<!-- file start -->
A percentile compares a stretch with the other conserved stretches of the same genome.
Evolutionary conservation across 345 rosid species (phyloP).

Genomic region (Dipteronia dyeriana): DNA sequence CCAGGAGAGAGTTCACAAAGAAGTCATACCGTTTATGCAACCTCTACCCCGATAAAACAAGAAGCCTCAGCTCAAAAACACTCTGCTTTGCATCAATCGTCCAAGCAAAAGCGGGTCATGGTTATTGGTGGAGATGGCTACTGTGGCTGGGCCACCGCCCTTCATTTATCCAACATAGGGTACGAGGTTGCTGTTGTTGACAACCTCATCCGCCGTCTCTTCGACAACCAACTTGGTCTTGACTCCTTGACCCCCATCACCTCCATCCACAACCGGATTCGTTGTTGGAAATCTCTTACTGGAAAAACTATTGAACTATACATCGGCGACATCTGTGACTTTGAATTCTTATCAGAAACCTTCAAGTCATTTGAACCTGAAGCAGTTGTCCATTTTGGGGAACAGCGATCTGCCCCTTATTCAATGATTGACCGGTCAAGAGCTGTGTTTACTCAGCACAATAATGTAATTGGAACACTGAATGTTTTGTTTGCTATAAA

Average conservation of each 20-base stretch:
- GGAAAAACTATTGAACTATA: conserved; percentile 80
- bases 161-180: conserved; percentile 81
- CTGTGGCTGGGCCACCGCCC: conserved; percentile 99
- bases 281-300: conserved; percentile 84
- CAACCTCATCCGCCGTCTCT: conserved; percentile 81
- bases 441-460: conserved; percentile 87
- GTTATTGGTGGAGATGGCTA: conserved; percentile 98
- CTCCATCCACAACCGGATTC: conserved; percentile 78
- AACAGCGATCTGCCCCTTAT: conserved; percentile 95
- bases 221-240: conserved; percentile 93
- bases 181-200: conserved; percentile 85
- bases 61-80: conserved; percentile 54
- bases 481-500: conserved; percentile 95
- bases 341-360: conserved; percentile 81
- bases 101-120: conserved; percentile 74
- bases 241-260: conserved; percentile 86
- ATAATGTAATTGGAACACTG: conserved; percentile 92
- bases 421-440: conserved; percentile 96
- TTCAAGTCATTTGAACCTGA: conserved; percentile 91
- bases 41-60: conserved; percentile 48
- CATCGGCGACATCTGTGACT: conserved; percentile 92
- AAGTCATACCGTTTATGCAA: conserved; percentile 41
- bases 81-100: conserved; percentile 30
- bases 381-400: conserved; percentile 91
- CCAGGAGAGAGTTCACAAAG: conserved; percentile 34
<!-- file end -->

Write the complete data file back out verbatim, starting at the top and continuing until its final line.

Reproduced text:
A percentile compares a stretch with the other conserved stretches of the same genome.
Evolutionary conservation across 345 rosid species (phyloP).

Genomic region (Dipteronia dyeriana): DNA sequence CCAGGAGAGAGTTCACAAAGAAGTCATACCGTTTATGCAACCTCTACCCCGATAAAACAAGAAGCCTCAGCTCAAAAACACTCTGCTTTGCATCAATCGTCCAAGCAAAAGCGGGTCATGGTTATTGGTGGAGATGGCTACTGTGGCTGGGCCACCGCCCTTCATTTATCCAACATAGGGTACGAGGTTGCTGTTGTTGACAACCTCATCCGCCGTCTCTTCGACAACCAACTTGGTCTTGACTCCTTGACCCCCATCACCTCCATCCACAACCGGATTCGTTGTTGGAAATCTCTTACTGGAAAAACTATTGAACTATACATCGGCGACATCTGTGACTTTGAATTCTTATCAGAAACCTTCAAGTCATTTGAACCTGAAGCAGTTGTCCATTTTGGGGAACAGCGATCTGCCCCTTATTCAATGATTGACCGGTCAAGAGCTGTGTTTACTCAGCACAATAATGTAATTGGAACACTGAATGTTTTGTTTGCTATAAA

Average conservation of each 20-base stretch:
- GGAAAAACTATTGAACTATA: conserved; percentile 80
- bases 161-180: conserved; percentile 81
- CTGTGGCTGGGCCACCGCCC: conserved; percentile 99
- bases 281-300: conserved; percentile 84
- CAACCTCATCCGCCGTCTCT: conserved; percentile 81
- bases 441-460: conserved; percentile 87
- GTTATTGGTGGAGATGGCTA: conserved; percentile 98
- CTCCATCCACAACCGGATTC: conserved; percentile 78
- AACAGCGATCTGCCCCTTAT: conserved; percentile 95
- bases 221-240: conserved; percentile 93
- bases 181-200: conserved; percentile 85
- bases 61-80: conserved; percentile 54
- bases 481-500: conserved; percentile 95
- bases 341-360: conserved; percentile 81
- bases 101-120: conserved; percentile 74
- bases 241-260: conserved; percentile 86
- ATAATGTAATTGGAACACTG: conserved; percentile 92
- bases 421-440: conserved; percentile 96
- TTCAAGTCATTTGAACCTGA: conserved; percentile 91
- bases 41-60: conserved; percentile 48
- CATCGGCGACATCTGTGACT: conserved; percentile 92
- AAGTCATACCGTTTATGCAA: conserved; percentile 41
- bases 81-100: conserved; percentile 30
- bases 381-400: conserved; percentile 91
- CCAGGAGAGAGTTCACAAAG: conserved; percentile 34